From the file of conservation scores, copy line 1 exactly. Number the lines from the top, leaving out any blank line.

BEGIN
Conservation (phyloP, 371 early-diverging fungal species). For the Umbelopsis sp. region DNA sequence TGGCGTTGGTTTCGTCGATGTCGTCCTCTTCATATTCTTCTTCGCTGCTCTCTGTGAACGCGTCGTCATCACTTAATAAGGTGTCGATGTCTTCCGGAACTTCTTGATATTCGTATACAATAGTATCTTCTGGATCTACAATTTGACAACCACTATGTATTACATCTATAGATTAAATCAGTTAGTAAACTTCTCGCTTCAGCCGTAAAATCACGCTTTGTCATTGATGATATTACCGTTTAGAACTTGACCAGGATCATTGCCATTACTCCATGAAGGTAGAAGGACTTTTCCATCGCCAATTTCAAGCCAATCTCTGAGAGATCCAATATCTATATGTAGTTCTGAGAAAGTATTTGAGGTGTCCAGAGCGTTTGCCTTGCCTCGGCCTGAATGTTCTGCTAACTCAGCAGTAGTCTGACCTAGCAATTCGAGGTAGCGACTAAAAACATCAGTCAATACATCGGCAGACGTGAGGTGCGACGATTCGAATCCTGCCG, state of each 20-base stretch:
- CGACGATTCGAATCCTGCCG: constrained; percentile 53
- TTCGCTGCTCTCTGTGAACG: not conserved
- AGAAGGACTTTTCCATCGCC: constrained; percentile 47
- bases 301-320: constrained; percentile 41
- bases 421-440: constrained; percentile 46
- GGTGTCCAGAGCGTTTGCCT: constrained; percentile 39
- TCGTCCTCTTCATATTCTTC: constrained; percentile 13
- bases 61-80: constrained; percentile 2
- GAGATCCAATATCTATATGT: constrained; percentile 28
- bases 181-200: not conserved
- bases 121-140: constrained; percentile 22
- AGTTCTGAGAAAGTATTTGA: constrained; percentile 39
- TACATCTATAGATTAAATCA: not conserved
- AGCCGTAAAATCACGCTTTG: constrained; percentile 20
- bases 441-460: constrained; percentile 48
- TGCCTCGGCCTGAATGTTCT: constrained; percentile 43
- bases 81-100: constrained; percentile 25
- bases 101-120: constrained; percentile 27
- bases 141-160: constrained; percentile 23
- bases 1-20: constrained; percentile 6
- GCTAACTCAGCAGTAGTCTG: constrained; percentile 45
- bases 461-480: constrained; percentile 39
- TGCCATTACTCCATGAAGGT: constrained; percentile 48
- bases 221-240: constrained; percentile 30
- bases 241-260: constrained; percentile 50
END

Conservation (phyloP, 371 early-diverging fungal species). For the Umbelopsis sp. region DNA sequence TGGCGTTGGTTTCGTCGATGTCGTCCTCTTCATATTCTTCTTCGCTGCTCTCTGTGAACGCGTCGTCATCACTTAATAAGGTGTCGATGTCTTCCGGAACTTCTTGATATTCGTATACAATAGTATCTTCTGGATCTACAATTTGACAACCACTATGTATTACATCTATAGATTAAATCAGTTAGTAAACTTCTCGCTTCAGCCGTAAAATCACGCTTTGTCATTGATGATATTACCGTTTAGAACTTGACCAGGATCATTGCCATTACTCCATGAAGGTAGAAGGACTTTTCCATCGCCAATTTCAAGCCAATCTCTGAGAGATCCAATATCTATATGTAGTTCTGAGAAAGTATTTGAGGTGTCCAGAGCGTTTGCCTTGCCTCGGCCTGAATGTTCTGCTAACTCAGCAGTAGTCTGACCTAGCAATTCGAGGTAGCGACTAAAAACATCAGTCAATACATCGGCAGACGTGAGGTGCGACGATTCGAATCCTGCCG, state of each 20-base stretch: